SYMPOSIUM: the International Society for Science and Religion - Implications of the New Holistic Biology.
Part II: Presentation by Fraser Watts (University of Lincoln) and panel chaired by Michael J Reiss (University of London).
Filmed on Friday 21st July 2017.
Fraser Watts, University of Lincoln. A Philosophical and Religious Implications of the New Holistic Biology.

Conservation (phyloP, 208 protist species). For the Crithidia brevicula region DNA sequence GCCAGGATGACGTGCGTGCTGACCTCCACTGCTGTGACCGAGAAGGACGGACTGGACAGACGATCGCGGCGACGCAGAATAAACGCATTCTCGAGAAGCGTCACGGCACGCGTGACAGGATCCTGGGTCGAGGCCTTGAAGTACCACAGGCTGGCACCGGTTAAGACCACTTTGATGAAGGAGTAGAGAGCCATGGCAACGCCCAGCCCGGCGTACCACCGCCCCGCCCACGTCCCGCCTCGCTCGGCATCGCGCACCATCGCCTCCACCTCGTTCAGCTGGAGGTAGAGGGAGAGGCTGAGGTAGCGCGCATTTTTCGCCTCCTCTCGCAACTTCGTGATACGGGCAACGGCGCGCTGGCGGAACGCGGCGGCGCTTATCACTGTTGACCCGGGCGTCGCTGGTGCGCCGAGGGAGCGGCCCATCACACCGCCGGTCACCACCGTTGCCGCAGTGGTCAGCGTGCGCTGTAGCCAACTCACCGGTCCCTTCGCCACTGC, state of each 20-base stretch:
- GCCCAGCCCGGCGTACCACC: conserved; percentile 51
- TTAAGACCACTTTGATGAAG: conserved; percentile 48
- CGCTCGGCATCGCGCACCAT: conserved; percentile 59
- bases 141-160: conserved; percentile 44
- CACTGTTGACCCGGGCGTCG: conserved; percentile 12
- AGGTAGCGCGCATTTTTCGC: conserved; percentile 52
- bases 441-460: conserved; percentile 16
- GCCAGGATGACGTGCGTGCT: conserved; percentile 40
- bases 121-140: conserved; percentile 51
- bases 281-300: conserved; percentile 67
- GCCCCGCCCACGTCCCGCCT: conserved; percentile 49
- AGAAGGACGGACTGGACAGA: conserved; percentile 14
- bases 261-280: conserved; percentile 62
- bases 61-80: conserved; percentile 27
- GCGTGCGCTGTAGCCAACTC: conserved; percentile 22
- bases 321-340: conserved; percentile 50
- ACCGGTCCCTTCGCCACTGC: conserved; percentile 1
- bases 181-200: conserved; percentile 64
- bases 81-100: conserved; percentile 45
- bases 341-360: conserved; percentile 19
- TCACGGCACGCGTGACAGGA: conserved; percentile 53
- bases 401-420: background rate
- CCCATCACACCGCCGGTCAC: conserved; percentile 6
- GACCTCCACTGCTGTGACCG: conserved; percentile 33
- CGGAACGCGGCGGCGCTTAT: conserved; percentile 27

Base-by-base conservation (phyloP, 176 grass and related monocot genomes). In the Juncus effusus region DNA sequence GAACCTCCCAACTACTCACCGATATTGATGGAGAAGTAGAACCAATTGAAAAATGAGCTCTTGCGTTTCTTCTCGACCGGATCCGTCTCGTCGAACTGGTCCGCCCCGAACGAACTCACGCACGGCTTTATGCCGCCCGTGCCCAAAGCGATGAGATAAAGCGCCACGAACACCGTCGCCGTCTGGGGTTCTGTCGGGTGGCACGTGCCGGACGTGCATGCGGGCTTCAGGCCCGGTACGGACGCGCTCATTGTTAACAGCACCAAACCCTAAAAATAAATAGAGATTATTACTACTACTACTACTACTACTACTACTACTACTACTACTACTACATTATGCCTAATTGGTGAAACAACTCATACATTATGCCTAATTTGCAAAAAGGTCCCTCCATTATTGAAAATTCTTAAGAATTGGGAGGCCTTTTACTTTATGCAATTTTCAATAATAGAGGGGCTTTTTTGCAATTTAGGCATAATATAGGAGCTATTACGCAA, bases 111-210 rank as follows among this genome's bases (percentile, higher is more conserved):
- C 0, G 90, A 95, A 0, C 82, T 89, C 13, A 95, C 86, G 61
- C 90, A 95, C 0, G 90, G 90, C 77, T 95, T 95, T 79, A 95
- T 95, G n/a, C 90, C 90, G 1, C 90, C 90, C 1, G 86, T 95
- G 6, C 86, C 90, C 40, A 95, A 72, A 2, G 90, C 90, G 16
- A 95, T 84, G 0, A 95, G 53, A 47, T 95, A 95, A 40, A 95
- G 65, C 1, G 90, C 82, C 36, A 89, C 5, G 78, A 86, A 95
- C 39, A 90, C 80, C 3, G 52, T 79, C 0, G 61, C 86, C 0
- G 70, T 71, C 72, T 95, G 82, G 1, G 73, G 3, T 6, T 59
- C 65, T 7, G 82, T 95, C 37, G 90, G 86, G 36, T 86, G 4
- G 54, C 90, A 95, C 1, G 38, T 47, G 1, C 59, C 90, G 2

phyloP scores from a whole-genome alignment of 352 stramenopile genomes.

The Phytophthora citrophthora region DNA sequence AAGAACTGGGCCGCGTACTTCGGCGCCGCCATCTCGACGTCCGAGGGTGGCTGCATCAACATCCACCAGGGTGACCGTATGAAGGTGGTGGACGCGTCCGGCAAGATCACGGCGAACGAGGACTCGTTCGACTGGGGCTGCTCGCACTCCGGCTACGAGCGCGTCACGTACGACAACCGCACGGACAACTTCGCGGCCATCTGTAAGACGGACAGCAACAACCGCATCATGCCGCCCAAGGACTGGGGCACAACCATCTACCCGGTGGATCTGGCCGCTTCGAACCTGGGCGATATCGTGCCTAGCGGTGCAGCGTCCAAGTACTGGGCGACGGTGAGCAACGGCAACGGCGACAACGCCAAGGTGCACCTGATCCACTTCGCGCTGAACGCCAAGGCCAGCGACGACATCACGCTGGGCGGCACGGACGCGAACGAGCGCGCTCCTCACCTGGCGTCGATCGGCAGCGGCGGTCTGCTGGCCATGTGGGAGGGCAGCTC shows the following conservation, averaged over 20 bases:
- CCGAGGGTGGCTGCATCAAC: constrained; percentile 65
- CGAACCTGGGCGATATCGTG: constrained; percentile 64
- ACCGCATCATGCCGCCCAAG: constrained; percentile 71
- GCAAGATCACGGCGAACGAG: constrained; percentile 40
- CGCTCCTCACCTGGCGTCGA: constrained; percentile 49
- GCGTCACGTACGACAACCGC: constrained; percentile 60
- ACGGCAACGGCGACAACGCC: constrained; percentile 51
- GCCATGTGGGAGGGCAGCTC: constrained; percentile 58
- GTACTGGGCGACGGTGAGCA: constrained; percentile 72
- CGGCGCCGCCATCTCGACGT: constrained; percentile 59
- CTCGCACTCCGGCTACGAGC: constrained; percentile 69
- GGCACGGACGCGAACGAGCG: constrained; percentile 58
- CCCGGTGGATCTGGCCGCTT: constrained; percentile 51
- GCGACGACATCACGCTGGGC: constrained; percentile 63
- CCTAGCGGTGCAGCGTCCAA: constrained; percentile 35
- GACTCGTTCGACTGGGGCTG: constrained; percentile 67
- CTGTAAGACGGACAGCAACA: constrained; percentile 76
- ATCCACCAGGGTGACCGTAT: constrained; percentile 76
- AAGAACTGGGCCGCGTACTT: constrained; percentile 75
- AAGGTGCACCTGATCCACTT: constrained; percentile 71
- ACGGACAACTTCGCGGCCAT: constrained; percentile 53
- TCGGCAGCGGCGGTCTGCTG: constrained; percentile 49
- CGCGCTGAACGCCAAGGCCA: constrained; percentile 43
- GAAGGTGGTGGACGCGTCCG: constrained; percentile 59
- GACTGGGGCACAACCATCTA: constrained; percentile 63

There is a widespread misunderstanding of biology that is based on mono-causal thinking, in which a single factor is put forward as the sole explanation; in fact there are almost always multiple causal factors which interact with each other in complex ways. Mono-causal thinking leads on to a simplistic kind of determinism in which genes, neurones (or whatever) are said to be responsible for complex human characteristics, and to have ‘made us do’ things. I suggest that we need to recognize just how holistic the biological world is, and explore the implications for reductionism, determinism and mechanism. Causal complexity does not favour simple forms of reductionism; it also points to a search for biological mechanisms in the broad sense of detailed explanatory models rather than anything strictly mechanistic. There are also implications, more generally, for philosophical and religious worldviews. As far as divine action is concerned, a holistic understanding of the living world suggests subtle but systematic divine influences on a richly inter-connected world, rather than a decisive influence on discrete events. Divine influence within the world may be, in some ways, analogous to the creation of habitats favourable to particular forms of life. The inter-connected world envisaged by the new holistic biology is also consistent with the mystical vision of the unity of all things. However, Christian theology is very diverse, and some strands will find the holistic turn in biology more congenial than others.